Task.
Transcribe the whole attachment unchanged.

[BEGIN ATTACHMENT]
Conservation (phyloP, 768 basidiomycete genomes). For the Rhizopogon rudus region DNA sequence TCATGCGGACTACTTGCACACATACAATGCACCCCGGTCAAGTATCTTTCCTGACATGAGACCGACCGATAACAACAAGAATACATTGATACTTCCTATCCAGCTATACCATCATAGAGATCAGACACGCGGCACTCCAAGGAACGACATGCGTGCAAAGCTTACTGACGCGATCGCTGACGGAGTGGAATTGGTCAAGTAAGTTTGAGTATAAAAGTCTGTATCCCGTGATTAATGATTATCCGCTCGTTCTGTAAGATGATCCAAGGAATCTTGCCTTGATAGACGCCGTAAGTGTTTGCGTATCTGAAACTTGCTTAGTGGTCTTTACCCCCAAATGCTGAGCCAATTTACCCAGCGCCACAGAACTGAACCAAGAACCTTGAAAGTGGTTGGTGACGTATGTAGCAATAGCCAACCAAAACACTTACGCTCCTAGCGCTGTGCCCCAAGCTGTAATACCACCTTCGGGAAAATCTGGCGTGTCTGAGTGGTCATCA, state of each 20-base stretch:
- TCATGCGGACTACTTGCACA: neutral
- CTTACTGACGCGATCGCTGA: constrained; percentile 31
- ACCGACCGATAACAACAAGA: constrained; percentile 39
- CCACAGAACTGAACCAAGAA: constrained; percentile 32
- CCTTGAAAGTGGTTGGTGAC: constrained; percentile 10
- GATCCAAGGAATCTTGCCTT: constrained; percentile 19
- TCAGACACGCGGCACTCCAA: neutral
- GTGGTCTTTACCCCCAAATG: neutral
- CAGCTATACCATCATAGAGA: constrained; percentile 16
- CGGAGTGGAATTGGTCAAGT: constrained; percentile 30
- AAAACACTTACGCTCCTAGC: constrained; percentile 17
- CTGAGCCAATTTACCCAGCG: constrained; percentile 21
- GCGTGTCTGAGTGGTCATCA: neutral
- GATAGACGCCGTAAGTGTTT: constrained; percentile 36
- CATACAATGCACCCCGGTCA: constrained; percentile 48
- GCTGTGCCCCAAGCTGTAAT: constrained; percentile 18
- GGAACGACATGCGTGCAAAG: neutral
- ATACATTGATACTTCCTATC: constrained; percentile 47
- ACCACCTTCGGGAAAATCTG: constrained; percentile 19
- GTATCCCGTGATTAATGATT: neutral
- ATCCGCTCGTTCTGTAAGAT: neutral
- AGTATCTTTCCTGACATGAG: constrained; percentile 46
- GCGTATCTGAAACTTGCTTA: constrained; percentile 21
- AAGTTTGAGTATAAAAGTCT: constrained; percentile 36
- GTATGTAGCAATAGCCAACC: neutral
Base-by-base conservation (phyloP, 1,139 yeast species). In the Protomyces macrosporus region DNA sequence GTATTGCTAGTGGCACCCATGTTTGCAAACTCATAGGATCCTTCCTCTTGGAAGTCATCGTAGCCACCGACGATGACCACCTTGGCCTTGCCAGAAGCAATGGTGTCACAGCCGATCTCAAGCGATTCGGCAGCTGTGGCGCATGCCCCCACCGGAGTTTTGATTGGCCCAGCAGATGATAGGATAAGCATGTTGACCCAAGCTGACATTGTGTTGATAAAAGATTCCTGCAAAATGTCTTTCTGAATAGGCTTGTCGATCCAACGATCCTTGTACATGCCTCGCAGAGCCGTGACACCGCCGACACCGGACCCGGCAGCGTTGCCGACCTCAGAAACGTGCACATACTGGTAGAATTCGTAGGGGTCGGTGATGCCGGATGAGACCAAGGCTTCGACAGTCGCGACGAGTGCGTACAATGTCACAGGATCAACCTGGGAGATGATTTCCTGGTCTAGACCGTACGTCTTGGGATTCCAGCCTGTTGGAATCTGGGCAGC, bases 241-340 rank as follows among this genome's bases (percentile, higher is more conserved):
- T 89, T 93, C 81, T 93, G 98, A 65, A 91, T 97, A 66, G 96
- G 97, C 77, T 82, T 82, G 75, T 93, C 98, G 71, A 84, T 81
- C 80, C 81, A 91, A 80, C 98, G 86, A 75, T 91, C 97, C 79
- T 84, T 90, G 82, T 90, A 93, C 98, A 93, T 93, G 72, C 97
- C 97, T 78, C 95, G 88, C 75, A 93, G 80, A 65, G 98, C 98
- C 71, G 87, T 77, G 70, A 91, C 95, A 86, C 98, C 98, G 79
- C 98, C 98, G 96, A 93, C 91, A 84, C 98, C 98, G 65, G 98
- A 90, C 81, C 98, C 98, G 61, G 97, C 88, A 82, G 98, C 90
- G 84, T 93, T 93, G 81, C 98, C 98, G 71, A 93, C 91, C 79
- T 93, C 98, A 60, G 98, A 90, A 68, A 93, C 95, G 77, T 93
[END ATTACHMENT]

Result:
Conservation (phyloP, 768 basidiomycete genomes). For the Rhizopogon rudus region DNA sequence TCATGCGGACTACTTGCACACATACAATGCACCCCGGTCAAGTATCTTTCCTGACATGAGACCGACCGATAACAACAAGAATACATTGATACTTCCTATCCAGCTATACCATCATAGAGATCAGACACGCGGCACTCCAAGGAACGACATGCGTGCAAAGCTTACTGACGCGATCGCTGACGGAGTGGAATTGGTCAAGTAAGTTTGAGTATAAAAGTCTGTATCCCGTGATTAATGATTATCCGCTCGTTCTGTAAGATGATCCAAGGAATCTTGCCTTGATAGACGCCGTAAGTGTTTGCGTATCTGAAACTTGCTTAGTGGTCTTTACCCCCAAATGCTGAGCCAATTTACCCAGCGCCACAGAACTGAACCAAGAACCTTGAAAGTGGTTGGTGACGTATGTAGCAATAGCCAACCAAAACACTTACGCTCCTAGCGCTGTGCCCCAAGCTGTAATACCACCTTCGGGAAAATCTGGCGTGTCTGAGTGGTCATCA, state of each 20-base stretch:
- TCATGCGGACTACTTGCACA: neutral
- CTTACTGACGCGATCGCTGA: constrained; percentile 31
- ACCGACCGATAACAACAAGA: constrained; percentile 39
- CCACAGAACTGAACCAAGAA: constrained; percentile 32
- CCTTGAAAGTGGTTGGTGAC: constrained; percentile 10
- GATCCAAGGAATCTTGCCTT: constrained; percentile 19
- TCAGACACGCGGCACTCCAA: neutral
- GTGGTCTTTACCCCCAAATG: neutral
- CAGCTATACCATCATAGAGA: constrained; percentile 16
- CGGAGTGGAATTGGTCAAGT: constrained; percentile 30
- AAAACACTTACGCTCCTAGC: constrained; percentile 17
- CTGAGCCAATTTACCCAGCG: constrained; percentile 21
- GCGTGTCTGAGTGGTCATCA: neutral
- GATAGACGCCGTAAGTGTTT: constrained; percentile 36
- CATACAATGCACCCCGGTCA: constrained; percentile 48
- GCTGTGCCCCAAGCTGTAAT: constrained; percentile 18
- GGAACGACATGCGTGCAAAG: neutral
- ATACATTGATACTTCCTATC: constrained; percentile 47
- ACCACCTTCGGGAAAATCTG: constrained; percentile 19
- GTATCCCGTGATTAATGATT: neutral
- ATCCGCTCGTTCTGTAAGAT: neutral
- AGTATCTTTCCTGACATGAG: constrained; percentile 46
- GCGTATCTGAAACTTGCTTA: constrained; percentile 21
- AAGTTTGAGTATAAAAGTCT: constrained; percentile 36
- GTATGTAGCAATAGCCAACC: neutral
Base-by-base conservation (phyloP, 1,139 yeast species). In the Protomyces macrosporus region DNA sequence GTATTGCTAGTGGCACCCATGTTTGCAAACTCATAGGATCCTTCCTCTTGGAAGTCATCGTAGCCACCGACGATGACCACCTTGGCCTTGCCAGAAGCAATGGTGTCACAGCCGATCTCAAGCGATTCGGCAGCTGTGGCGCATGCCCCCACCGGAGTTTTGATTGGCCCAGCAGATGATAGGATAAGCATGTTGACCCAAGCTGACATTGTGTTGATAAAAGATTCCTGCAAAATGTCTTTCTGAATAGGCTTGTCGATCCAACGATCCTTGTACATGCCTCGCAGAGCCGTGACACCGCCGACACCGGACCCGGCAGCGTTGCCGACCTCAGAAACGTGCACATACTGGTAGAATTCGTAGGGGTCGGTGATGCCGGATGAGACCAAGGCTTCGACAGTCGCGACGAGTGCGTACAATGTCACAGGATCAACCTGGGAGATGATTTCCTGGTCTAGACCGTACGTCTTGGGATTCCAGCCTGTTGGAATCTGGGCAGC, bases 241-340 rank as follows among this genome's bases (percentile, higher is more conserved):
- T 89, T 93, C 81, T 93, G 98, A 65, A 91, T 97, A 66, G 96
- G 97, C 77, T 82, T 82, G 75, T 93, C 98, G 71, A 84, T 81
- C 80, C 81, A 91, A 80, C 98, G 86, A 75, T 91, C 97, C 79
- T 84, T 90, G 82, T 90, A 93, C 98, A 93, T 93, G 72, C 97
- C 97, T 78, C 95, G 88, C 75, A 93, G 80, A 65, G 98, C 98
- C 71, G 87, T 77, G 70, A 91, C 95, A 86, C 98, C 98, G 79
- C 98, C 98, G 96, A 93, C 91, A 84, C 98, C 98, G 65, G 98
- A 90, C 81, C 98, C 98, G 61, G 97, C 88, A 82, G 98, C 90
- G 84, T 93, T 93, G 81, C 98, C 98, G 71, A 93, C 91, C 79
- T 93, C 98, A 60, G 98, A 90, A 68, A 93, C 95, G 77, T 93